The plan is oriented with North up. The south window wall will need to be developed when we determine materials (stopped-in glass, polycarbonate, framed window). The north wall will have smaller windows above head height at intervals along the length of the wall.

Framing is laid out for advanced framing techniques to use less lumber (24" on center rather than 16").

The roof extends from the house to the garage, creating an exterior deck. An compluvium-like opening in the roof could bring more light into that dogtrot space.

2017 08 22            Sacred Mountain            Programming

(GOALS: tactics)

TO BE HEALTHY: no red list materials, low VOC

TO BE RESILIENT: rammed earth, concrete, steel, wood, native volunteer plants

TO BE WARM & LIGHT: view alignments, curtain wall, sloped glazing, mass walls

TO BE PASSIVE: thermal mass, thermal breaks, continuous insulation, triple-glazed low-e argon-filled, deployable shades

TO BE INTEGRATED: bermed within rock site, local materials, site restoration

Program Layout
2017 05 25            Sacred Mountain            Climate Studies

Three studies indicating the weather conditions on site, based on hourly weather reports from the nearest weather station (Victoria International Airport).




Daytime summer wind is predominantly from the East, meaning we can orient passive cooling to that face. Cold nighttime winter wind seems to mostly come from the West, so we should make sure to insulate and minimize openings on that face.

2017 04 23            Sacred Mountain            Prompt

Location: 48.74° N, 123.46° W
Salt Spring Island, BC

Use: Full-time Home

Lot Size: 7.65 acres

Target Footprint: 5,000 SF

Design Duration: 11 months

First Sketch

“Attaching a 2 minute sketch here. I am getting excited about the interconnected living spaces you have described, and am thinking about ways to best conceptualize this spatially.

A first thought is to elevate a series of south-facing glass structures that contain all living spaces that require light and views. Bermed (to take thermal advantage of the earth) would be spaces...that need less light. The idea would be to...let the small glass spaces sit quietly on the land without overwhelming.”

2016 11 02            About            BADHOUSE

We are two architects working to build the leanest, most resilient spaces possible. No magic, no fuss.

What if your house already exists, but it just doesn't look like a house?

Can Home

What if your house has a sheddable coat—tailored, continuous, compostable?

Banana Peel Home

What if your house has a life on its own, at scales of time and space unimaginable?

Elephant Foot Home

What if every house is a badhouse?

We propose we admit what architecture cannot do, and move on.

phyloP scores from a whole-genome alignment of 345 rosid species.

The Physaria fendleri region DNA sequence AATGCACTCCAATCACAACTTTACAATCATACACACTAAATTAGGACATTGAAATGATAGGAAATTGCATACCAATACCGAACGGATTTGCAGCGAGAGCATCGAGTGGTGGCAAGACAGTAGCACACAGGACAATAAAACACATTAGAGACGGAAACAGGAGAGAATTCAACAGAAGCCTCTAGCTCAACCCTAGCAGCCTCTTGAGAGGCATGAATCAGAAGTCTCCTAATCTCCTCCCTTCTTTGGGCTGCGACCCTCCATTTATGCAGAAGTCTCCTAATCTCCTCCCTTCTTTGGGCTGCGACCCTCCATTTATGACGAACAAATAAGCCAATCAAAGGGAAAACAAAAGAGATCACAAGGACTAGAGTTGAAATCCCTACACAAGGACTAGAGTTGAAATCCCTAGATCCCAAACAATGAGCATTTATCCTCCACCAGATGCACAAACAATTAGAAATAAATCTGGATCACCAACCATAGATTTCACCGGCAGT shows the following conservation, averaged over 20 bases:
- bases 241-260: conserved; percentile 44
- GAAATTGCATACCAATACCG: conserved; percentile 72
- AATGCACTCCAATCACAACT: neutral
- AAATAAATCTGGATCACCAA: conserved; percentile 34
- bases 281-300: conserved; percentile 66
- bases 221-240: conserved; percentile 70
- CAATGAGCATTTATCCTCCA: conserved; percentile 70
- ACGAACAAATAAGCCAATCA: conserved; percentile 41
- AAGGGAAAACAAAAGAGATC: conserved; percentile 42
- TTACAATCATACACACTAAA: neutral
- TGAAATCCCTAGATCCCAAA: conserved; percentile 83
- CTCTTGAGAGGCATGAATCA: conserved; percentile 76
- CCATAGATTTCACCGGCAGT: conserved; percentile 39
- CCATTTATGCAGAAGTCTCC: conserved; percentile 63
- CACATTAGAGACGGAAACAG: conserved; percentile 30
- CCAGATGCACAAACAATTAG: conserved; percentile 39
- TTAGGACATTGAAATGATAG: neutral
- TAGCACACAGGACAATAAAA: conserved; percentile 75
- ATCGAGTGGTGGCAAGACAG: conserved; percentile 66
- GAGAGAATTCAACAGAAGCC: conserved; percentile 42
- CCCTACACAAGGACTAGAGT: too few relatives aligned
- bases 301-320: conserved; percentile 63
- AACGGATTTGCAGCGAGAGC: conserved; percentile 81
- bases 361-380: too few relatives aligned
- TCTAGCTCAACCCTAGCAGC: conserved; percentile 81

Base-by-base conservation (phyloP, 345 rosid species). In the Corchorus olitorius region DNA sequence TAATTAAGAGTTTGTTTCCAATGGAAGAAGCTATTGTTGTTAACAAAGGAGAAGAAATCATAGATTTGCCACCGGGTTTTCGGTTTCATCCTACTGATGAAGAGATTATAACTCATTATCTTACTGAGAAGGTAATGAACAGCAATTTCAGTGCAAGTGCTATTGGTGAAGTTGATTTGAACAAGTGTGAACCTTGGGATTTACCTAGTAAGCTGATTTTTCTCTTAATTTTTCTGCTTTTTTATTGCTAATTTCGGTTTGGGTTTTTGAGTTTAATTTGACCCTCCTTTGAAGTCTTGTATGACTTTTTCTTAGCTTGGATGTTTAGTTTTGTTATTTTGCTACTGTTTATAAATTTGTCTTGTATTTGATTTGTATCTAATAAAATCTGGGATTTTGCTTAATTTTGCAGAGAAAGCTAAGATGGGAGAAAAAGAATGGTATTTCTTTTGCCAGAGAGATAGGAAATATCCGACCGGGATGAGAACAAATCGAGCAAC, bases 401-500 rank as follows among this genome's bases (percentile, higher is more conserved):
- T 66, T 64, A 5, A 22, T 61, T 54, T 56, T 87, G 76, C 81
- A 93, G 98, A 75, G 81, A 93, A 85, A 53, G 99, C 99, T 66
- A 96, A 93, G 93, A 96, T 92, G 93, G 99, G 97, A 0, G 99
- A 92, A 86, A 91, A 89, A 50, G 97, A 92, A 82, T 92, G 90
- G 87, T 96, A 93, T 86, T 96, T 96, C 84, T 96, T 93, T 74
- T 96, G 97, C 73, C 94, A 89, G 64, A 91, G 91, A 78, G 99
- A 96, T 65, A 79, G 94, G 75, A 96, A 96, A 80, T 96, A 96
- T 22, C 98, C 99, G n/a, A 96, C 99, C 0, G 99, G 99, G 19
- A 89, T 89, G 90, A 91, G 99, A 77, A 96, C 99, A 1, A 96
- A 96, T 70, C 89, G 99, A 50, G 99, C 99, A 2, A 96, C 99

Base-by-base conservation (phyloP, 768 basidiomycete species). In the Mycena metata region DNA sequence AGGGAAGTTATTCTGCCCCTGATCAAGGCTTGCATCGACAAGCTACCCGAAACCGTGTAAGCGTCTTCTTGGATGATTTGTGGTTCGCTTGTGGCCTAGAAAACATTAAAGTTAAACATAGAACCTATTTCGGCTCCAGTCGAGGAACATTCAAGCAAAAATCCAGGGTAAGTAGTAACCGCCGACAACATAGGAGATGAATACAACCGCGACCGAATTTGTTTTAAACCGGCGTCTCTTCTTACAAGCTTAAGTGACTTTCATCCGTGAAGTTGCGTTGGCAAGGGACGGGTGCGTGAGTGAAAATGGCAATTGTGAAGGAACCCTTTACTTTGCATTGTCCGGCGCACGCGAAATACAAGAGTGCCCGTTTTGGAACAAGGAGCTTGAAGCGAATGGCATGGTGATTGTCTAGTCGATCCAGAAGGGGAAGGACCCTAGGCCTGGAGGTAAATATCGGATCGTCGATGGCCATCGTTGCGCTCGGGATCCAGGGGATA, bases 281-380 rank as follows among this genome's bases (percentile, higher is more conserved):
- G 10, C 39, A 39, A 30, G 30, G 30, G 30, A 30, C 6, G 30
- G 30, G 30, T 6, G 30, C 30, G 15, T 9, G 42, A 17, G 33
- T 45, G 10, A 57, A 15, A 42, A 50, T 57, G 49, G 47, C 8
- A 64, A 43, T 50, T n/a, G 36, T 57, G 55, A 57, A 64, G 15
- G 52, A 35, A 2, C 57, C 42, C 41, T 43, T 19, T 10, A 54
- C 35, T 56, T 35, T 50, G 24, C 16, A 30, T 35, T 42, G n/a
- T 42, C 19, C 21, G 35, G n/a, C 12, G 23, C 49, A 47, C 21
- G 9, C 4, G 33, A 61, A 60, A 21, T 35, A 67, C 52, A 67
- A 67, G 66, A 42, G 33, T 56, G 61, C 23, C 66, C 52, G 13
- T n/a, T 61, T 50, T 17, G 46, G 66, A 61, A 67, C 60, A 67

Rather than serving a single-use, customized program, let's build a good building and let life fill it.

Rather than mutating the shape of a house to match preconceived notions of 'architecture,' let's find beauty in its inherent functionality.

Rather than forcing the house to be a complex machine for living, let's use the house as a husk we can live in, grow with, and understand.

Let's build better.

1987 06 27            About            Mark Keller

Howdy, my name is Mark Keller. I am a registered architect, pretending not to be a dreamer. With experience in residential and hospitality design, I've also tried my hand as a bike mechanic, a bridge abutment builder, and a digital ornithologist.

I don't let on that my background is in computers, math, and science, and I try to suppress this when engaging more philosophical pursuits in design. I enjoy using my hands to sketch and build, always looking to translate to the digital world of coding, modeling, rendering, et cetera.

I feel a deep urgency to my work. The goal is to develop rapidly deployable, resilient, and affordable homes—with a little fun sprinkled in.

EDUCATION: B.S.Arch., University of Virginia. M.Arch., University of Michigan.

SPIRIT ANIMAL: Mountain Goat

PAST EMPLOYERS: Olson Kundig, Roman & Williams

REGISTERED: Washington, Michigan, British Columbia


FOOD: Bread

WEBSITE: mwkeller.com

1986 07 24            About            Annie Aldrich

Hiya, my name is Annie Aldrich. I'm a registered architect with a bad habit of getting stuff done. I have experience designing residential, retail, and hospitality spaces, and I am also a landscape designer of urban parks and plazas. While I love a good meal on plush cushions, I am always yearning to go run up a hill.

My joy in design comes in the synthesis of human and material considerations. The sociology of an interaction, the geology of a region, and the tectonic of material systems all come together in architecture. This complex junction creates a window to the world, a window I typically want to climb out of.

I am driven to pursue designs that are reasonable, balanced, prudent and frugal—to me the definition of problem-solving solutions.

EDUCATION: B.Arch. with Honors, California College of the Arts


PAST EMPLOYERS: Olson Kundig, Gustafson Guthrie Nichol, Melk, Openshop

FOOD: Finely-chopped

REGISTERED: Washington State

NICKNAMES: Banana, Half-pump

WEBSITE: annelise.info

Logo animation by Lauren Aldrich